There is tension between Tristan’s growing up story and Lamia’s desire to regain her youth. The witch believes her power is rooted in being young and not in the wisdom she’s gained while aging. Nor is it rooted in the connection she has with her sisters; they do not value each other, just the magic they possess and the promise of becoming beautiful again. They argue frequently throughout the film, and eventually, all die in their vain quest to become young again. Tristan, on the other hand, grows more confident as he embarks on his perilous journey. As he grows into himself, Tristan discovers the importance of love and family. He learns to stand up for himself, figuratively and literally, and while Lamia cannot accept growing old, Tristian learns to embrace it by the end of the film.
Stardust does a great job of depicting themes like aging through a childlike lens—a skill I attribute to both its genre and the mastermind behind the story (not only Gaiman, but also director Matthew Vaughn). The fantasy genre provides creators with an opportunity to break down difficult ideas into magical, easy-to-understand stories for younger audiences. In contrast to its rather graphic source material, the Stardust film treats the darker parts of the story with levity and whimsy. Not only does that effort make the film more family-friendly; it helps break down difficult concepts like aging and death. The subplot about Septimus and his fratricidal brothers is lightened by their ghosts, who are eternally stuck in whatever form they were killed in (including the brother who’s half-flattened after being pushed out a window). Death is not gruesome; instead, it is made into something lighthearted and easier for a child to understand. Similarly, the film ends with Tristan and Yvaine ascending to the sky to become stars. There is magic and beauty in their metaphorical passing.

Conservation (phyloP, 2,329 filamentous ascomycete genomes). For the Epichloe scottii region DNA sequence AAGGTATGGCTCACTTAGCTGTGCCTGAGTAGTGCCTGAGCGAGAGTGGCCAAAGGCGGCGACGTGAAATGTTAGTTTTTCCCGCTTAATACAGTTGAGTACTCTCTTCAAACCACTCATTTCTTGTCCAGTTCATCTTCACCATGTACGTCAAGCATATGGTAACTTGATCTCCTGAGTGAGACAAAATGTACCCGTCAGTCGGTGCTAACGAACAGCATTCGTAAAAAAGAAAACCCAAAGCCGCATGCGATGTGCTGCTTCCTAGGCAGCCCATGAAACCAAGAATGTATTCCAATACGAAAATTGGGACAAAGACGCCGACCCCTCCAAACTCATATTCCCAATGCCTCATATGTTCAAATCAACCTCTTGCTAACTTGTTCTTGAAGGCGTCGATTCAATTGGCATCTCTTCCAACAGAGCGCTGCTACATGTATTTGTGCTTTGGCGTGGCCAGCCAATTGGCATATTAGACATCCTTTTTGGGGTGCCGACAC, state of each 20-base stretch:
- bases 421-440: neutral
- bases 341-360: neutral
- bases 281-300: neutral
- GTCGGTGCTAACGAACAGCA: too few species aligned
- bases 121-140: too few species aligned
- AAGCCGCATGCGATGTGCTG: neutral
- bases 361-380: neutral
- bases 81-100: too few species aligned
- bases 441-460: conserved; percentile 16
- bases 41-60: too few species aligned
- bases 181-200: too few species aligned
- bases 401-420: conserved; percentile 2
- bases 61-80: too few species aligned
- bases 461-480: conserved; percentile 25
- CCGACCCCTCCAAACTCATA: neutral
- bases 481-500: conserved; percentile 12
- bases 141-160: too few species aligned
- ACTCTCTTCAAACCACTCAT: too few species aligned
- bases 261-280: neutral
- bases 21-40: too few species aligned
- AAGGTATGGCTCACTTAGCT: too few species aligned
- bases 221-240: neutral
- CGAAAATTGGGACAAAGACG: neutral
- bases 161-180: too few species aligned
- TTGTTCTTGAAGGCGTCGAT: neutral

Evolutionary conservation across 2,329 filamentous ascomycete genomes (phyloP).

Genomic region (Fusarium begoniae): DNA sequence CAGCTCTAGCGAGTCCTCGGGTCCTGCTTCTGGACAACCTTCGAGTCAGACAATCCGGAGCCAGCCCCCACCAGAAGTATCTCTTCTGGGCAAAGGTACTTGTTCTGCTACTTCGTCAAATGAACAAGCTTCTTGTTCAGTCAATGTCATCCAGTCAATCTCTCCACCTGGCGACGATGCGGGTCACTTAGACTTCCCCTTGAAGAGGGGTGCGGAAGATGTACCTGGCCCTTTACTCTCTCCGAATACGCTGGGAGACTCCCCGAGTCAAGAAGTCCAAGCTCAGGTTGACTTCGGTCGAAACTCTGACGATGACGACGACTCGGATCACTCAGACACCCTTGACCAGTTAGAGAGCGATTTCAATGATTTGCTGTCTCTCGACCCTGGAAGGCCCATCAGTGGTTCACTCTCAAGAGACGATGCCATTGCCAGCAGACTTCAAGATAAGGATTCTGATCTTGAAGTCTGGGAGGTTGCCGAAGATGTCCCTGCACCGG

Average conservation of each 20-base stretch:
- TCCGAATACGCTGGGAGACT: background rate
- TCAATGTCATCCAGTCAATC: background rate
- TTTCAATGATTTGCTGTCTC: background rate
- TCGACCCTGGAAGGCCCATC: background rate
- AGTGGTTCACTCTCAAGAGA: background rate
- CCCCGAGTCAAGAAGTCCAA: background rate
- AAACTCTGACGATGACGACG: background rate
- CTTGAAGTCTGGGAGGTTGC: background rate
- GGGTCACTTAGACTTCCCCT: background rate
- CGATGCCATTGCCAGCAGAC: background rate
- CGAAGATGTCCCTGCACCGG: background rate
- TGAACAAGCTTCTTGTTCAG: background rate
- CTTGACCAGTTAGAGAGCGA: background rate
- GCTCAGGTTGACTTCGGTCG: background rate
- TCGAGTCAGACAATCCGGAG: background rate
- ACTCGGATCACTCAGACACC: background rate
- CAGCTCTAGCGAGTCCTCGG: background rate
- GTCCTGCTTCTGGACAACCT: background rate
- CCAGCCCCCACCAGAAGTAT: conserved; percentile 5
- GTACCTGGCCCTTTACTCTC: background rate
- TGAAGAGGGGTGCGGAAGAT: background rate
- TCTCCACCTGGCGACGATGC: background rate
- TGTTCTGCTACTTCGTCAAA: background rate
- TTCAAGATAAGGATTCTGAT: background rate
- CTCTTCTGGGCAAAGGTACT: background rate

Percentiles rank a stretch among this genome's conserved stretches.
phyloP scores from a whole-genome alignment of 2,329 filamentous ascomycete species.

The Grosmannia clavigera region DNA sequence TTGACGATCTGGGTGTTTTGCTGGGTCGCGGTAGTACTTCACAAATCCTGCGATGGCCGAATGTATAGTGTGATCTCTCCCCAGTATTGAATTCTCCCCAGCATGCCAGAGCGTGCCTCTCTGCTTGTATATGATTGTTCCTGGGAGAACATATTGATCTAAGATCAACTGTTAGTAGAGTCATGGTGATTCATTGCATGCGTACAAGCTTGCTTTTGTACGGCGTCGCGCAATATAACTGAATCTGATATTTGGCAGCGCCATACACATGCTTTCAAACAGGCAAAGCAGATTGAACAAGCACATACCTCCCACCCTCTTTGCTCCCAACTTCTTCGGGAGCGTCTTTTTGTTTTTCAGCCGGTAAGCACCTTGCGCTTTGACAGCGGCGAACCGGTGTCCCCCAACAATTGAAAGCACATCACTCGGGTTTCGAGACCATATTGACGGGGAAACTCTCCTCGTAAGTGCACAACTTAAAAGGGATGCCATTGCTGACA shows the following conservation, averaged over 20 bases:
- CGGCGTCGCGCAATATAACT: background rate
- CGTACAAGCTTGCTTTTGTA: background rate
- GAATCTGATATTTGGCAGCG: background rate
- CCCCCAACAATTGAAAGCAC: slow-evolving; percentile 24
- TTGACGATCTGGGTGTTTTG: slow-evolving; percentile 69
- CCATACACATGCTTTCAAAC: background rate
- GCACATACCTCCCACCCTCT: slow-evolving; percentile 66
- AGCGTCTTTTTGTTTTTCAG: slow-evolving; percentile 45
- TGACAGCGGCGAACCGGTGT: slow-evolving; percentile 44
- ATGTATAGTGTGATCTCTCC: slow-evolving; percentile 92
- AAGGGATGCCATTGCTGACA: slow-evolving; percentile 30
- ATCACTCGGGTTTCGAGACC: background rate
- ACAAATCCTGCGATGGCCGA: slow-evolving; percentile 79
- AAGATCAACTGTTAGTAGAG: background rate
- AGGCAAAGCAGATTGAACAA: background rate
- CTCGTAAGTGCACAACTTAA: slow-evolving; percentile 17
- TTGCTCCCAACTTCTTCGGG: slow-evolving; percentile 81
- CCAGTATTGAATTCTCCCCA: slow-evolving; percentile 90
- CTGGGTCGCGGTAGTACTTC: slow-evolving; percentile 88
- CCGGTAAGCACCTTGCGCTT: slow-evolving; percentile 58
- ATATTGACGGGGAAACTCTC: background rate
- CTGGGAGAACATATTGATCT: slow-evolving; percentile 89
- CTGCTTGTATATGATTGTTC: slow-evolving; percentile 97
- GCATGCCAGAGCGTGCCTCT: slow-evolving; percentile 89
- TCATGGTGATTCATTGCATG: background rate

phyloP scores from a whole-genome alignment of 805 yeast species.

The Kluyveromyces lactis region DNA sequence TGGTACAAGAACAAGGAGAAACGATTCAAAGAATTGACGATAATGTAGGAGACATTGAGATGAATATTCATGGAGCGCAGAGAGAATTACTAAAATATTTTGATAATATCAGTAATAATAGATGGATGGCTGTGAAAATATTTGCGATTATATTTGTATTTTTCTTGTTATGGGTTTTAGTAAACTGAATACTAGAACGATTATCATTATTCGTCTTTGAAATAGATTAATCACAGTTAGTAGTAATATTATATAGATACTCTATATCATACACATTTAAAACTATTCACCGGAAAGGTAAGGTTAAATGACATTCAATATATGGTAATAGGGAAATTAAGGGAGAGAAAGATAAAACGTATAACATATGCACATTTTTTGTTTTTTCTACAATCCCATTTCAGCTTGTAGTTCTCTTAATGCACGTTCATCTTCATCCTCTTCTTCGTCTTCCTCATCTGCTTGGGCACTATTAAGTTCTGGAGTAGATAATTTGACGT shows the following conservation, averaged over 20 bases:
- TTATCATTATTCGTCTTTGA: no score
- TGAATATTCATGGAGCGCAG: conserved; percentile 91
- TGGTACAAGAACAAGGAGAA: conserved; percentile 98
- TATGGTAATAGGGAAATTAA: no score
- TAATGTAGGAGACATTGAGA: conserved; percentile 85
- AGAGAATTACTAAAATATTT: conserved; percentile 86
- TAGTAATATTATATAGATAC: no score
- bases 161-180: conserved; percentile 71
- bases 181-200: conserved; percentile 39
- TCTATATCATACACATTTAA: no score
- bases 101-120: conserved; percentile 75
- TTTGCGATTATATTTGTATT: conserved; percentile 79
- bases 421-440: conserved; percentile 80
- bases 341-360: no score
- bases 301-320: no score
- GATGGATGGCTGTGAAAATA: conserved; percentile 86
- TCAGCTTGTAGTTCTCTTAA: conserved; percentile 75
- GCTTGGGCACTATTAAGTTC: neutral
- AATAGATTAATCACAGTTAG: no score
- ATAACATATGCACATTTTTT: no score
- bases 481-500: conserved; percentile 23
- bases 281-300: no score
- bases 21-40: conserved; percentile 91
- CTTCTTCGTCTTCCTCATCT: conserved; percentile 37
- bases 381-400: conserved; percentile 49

Outside of its handling of tough concepts, Stardust is a movie built on childhood wonder. In between the main conflict and character desires is a world of imagination: a fantastical realm where royals have blue blood and candles can fly you skyward, witches can turn you into small mammals, and kings can knock a star out of the sky with a pendant. England’s considered fiction. There’s a unicorn. Stardust looks at the world the way a child would, all while addressing the importance of growing up.
Given how much Stardust has in common with the other fantasy films I watched as a kid, I’m choosing to believe that it really is the unicorn movie of my memories. Even if I didn’t relive the wonder of watching it when I was younger, there’s a certain magic in experiencing that kind of childhood whimsy. For a moment, I was living in that world, flying on an airborne pirate ship alongside the main characters. I look forward to revisiting it again—maybe when I’m older and well on my way to ascending to the stars.
Edited by Olga Tchepikova-Treon